Therapeutic Work of the Yoga Institute Since 70 years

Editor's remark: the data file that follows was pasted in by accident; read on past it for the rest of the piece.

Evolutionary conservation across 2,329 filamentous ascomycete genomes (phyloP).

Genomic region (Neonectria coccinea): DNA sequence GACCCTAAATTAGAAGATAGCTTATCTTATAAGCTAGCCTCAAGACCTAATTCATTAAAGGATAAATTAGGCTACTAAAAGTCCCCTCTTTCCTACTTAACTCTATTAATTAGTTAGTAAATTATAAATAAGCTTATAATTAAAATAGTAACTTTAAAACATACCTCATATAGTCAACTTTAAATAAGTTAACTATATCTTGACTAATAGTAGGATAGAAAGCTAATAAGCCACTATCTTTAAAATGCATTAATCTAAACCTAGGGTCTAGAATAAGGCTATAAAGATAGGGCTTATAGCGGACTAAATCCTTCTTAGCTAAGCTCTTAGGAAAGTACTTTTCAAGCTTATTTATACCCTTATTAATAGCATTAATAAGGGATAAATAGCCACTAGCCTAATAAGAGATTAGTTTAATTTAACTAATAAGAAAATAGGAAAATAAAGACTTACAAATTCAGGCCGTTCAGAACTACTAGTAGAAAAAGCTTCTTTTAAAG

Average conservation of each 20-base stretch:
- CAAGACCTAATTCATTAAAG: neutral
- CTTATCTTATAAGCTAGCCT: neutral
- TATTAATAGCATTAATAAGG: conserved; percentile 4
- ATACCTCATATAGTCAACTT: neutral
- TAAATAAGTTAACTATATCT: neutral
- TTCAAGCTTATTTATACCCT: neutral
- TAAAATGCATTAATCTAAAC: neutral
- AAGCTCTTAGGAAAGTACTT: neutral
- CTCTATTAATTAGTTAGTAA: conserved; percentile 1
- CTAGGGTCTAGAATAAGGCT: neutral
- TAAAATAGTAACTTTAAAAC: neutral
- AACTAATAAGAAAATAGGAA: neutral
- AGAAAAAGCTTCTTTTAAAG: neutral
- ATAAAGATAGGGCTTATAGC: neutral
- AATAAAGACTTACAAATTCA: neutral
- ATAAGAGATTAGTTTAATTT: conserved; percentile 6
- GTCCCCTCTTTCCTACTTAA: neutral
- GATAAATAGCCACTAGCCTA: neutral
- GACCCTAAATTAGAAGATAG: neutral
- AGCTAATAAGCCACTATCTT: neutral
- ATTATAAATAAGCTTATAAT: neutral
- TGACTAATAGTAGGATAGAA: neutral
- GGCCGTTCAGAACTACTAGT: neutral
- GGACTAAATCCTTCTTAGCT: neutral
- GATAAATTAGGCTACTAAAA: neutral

Even Though the primary concern of Yoga is not curing disease, Yoga Ashrams and travelling Yogis have at all times been trying to alleviate the suffering of people. This was also the case with the teacher of Shri Yogendraji Paramahamsa Madhavadasaji, who used to cure patients in his Ashram at Malsar. While Shri Yogendraji was with his Master at the Ashram from 1916 to 1918 he was involved with the therapeutic work also. The learning consisted in watching the example of the master, understanding it and applying what he had learned according to his own ability. There are numerous stories from this period onwards which show his intuitive skill and sympathetic selfless attitude. It was here that he laid the fundamentals to what he later developed and systematized as " rational Yoga therapy."As soon as the first Yoga Institute was opened at Versova in 1918, besides the students of the yoga classes people from the outside also came for treatment. Here Shri Yogendraji started his pioneering work where an attempt for a methodical approach to Yoga therapy was started by collecting clinical and laboratory data. Importance was given to exact diagnosis and to case reports. In each of the outdoor and indoor patients (who lived together with the Yogi) individual advice about lifestyle, diet and exercise was given. Thus in about six months of existence of the Versova Institute 124 patients (suffering from asthma, diabetes, heart troubles etc.) were treated with remarkable results.In 1920, Shri Yogendraji opened The Yoga Institute of America at Hariman, New York which included a 20 bed hospital. An experienced General Practitioner was appointed as medical officer-in-charge. Basis of the therapy was Yoga-education, hygiene, diet, exercise coupled with nature cure techniques. In this period the " Yogendra Rhythm: was developed, the conscious synchronization of the body movement with breathing rhythm. Classical Asanas were analyzed and selected in order to get the maximum benefit in the most simple way. (Refer "Yoga Asanas Simplified") From 1920 to 1923 patients were treated.In the years that followed after its return to India in 1923, The Yoga institute was located in different places and the activity was expanded to writing and editing books and journals. Therapy however, always remained an important part of the work. The American surgeon Dr. John W. Fox worked as scientific corroborator and encouraged scientific studies with the use of laboratory tests and detailed case reports.Science 1948 The Yoga Institute is established in its own building at Santacruz. Bombay. Right from the beginning therapeutic work has been continued to fulfil the request of the academic medical authorities for an evaluation of Yoga's therapeutic claims along proper scientific lines. In 1960 a pathological laboratory was set up and patients were examined by a medical practitioner who kept case records. Results were encouraging but still not satisfyingly 'scientific'! Another project was undertaken in 1970 - the Medical Research Unit on the behest of the Government. It consisted of a panel of 14 medical specialists who decided the research methodology. Patients were examined before, during and after treatment (all required tests like X-Rays, blood tests, Cardiograms were done). The study confirmed widely the effectiveness of the therapy and showed a high percentage of improvement. It became clear however, that the process of medical investigation by people alien to Yoga, could interfere negatively of delay the healing process (For further information see "Research Procedures for Therapeutic Claims of Yoga" Journal of The Yoga Institute 1970).In 1976 a long term follow up study was undertaken of about 150 patients who had suffered from psychiatric conditions (52), hypertension (20), diabetes (6), asthma (18), gastrointestinal disorders (18), orthopaedic disorder (18). They were contacted about 5-8 years after their treatment. Over 80% of them had maintained improved health condition or complete remission of their complaints. Most of them reported a change in their outlook and lifestyle. (For detailed information and interpretation see "Yoga and Therapy" 1977).Science in the last decade with the modern lifestyles, where hurry, competition and unnatural rhythm prevail, people seem to have become more sensitive to psychological and environmental stress. In 1981 a special class called Samattvam (equanimity) was developed. Here relaxation, Karma Yoga, and special 'mental hygiene' exercise are used together with general advice from the yogic point of view. Personal guidance and practical instructions are given to people who need guidance.At the present time the therapeutic procedure at the Institute involves attending Samattvam for a preliminary exposure and an assessment of their health condition by Dr. Jayadeva and if necessary by a medical practitioner. If it is decided that he comes for the special therapeutic classes, individual guidance is given in the asanas, diet, pranayamas, lifestyle and mental hygiene. Lectures and personal talks shows the yogic point of view. At present upto 400 men and women attend classes daily.Once a month a special residential camp is organized at the Institute for a deeper introduction to the principles of Yoga.Since May 1987, special seven days health camp for patients suffering from the same disease have been organized. Thus the camps so far have been for cardiac patients, asthmatics, diabetics, ear, nose, throat complaints and gastrointestinal problems. These camps are organized together with medical specialists where much individual guidance has been given for their specific ailments and process of group learning has proved to be very effective.The cardiac camp was conducted in May 1987 with 15 participants, age ranging from 50 to 75 years. Dr. S. R. Shah who has initially seen some good results in cardiac patients treated at The Yoga Institute as out patients , thought that if an intensive exposure to yoga was offered while living at the Institute more good might ensue. With that in mind, Dr. Jayadeva Yogendra, Smt. Hansa Jayadeva, Dr. Saroj Bhatt and the Institute's Sadhakas worked out a seven days residential camp. All the patients had Ischaemic heart disease and the report of the camp is given in the following pages.Dr. A. A. Mahashur, a respiratory specialist was enthusiastic about the idea of a residential camp for asthmatics and people with bronchitis. He arranged to have the lung function testing for the campers on the day of the medical scrutiny and at the end of one month period. His excellent talks to the campers during their stay at the Institute and his compassionate manner endeared him to the participants and made the 26 campers know about their disease in a realistic manner. As in all the camps the actual teaching was done by Dr. Jayadeva and Smt. Hansa Jayadeva. Shri Yogendraji and Smt. Sita Devi also helped in removing many of the misconceptions about the subject. The day to day needs of the participants were met by a homeopath, Dr. Taruna Akali and Sadhakas of the Institute. A report of the work done is also presented in a section of this book.The renowned diabetic specialist, Dr. V. S. Ajgaonkar helped to organize the diabetic camp. On the first day of the camp the fasting blood sugar of all the 15 campers was taken by Dr. Ajgaonkar himself demonstrating his humble ways and deep love of people. He had already built up an excellent rapport with the campers during the initial scrutiny which continued during the camp. The very good response that was noticed during the camp is reported elsewhere in this book.Thus The Yoga Institute which had pioneered the organized therapeutic Yogic work continues to grow and serve where the true spirit of Yoga is always preserved.